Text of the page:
This employer interaction is crucial - not only from the point of view of changing perception and allowing employers to access a huge pool of labour to fill their shortages - but also for our participants who can begin to see the prospect of a real, paid job and a route out of crime. Our commercial model can easily be translated to other occupations and sectors.
We have also been led by our employer network when deciding which courses to deliver. This ensures that we are training in skills where there are current and future shortages hence there are plentiful jobs for those participants who are able to successfully complete their qualifications. Recent discussions with employers have led us to increase our employability or ‘soft skills’ support as this has been identified as one of the things most lacking in potential recruits. Participants may hold relevant qualifications, but current feedback is that their soft skills need to be further developed in order for them to compete successfully within the current job market. Our work in this area is leading us to develop digital resources that will complement our current offering and which include an app and digital learning resources.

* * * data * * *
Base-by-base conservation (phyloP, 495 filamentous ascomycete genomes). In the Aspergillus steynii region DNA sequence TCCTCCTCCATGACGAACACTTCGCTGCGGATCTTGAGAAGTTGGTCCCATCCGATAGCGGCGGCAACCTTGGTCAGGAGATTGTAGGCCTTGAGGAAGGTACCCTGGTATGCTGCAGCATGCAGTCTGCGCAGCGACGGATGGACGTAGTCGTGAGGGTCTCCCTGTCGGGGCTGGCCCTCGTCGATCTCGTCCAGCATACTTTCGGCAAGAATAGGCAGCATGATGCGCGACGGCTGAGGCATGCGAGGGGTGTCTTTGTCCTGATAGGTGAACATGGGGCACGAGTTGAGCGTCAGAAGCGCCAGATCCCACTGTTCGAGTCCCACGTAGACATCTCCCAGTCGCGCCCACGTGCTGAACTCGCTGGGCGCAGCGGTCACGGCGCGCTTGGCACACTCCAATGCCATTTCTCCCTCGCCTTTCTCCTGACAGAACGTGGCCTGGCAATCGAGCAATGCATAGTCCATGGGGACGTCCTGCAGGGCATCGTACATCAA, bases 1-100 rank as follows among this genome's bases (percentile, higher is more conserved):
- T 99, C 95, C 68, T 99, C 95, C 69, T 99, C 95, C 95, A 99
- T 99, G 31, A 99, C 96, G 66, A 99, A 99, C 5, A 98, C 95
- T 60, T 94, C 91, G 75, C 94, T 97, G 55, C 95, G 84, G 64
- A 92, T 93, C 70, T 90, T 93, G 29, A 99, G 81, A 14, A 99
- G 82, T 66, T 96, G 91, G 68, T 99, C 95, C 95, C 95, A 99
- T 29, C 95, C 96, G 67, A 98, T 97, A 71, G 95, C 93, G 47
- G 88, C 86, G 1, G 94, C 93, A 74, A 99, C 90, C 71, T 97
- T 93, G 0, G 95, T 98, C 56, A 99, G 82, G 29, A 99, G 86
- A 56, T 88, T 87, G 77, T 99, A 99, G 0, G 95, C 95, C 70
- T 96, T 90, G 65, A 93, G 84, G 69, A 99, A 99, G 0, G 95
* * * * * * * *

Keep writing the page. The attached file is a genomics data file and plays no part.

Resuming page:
Whilst much of our work to date has revolved around construction occupations, we are also keen to encourage participants to consider higher level careers. To this end, we have partnered with the Royal Astronomical Society for the last 4 years to bring STEM, space science and astronomy inside prisons and consider occupations where STEM qualifications are necessary. We are also developing work around the Future of Construction and BIM.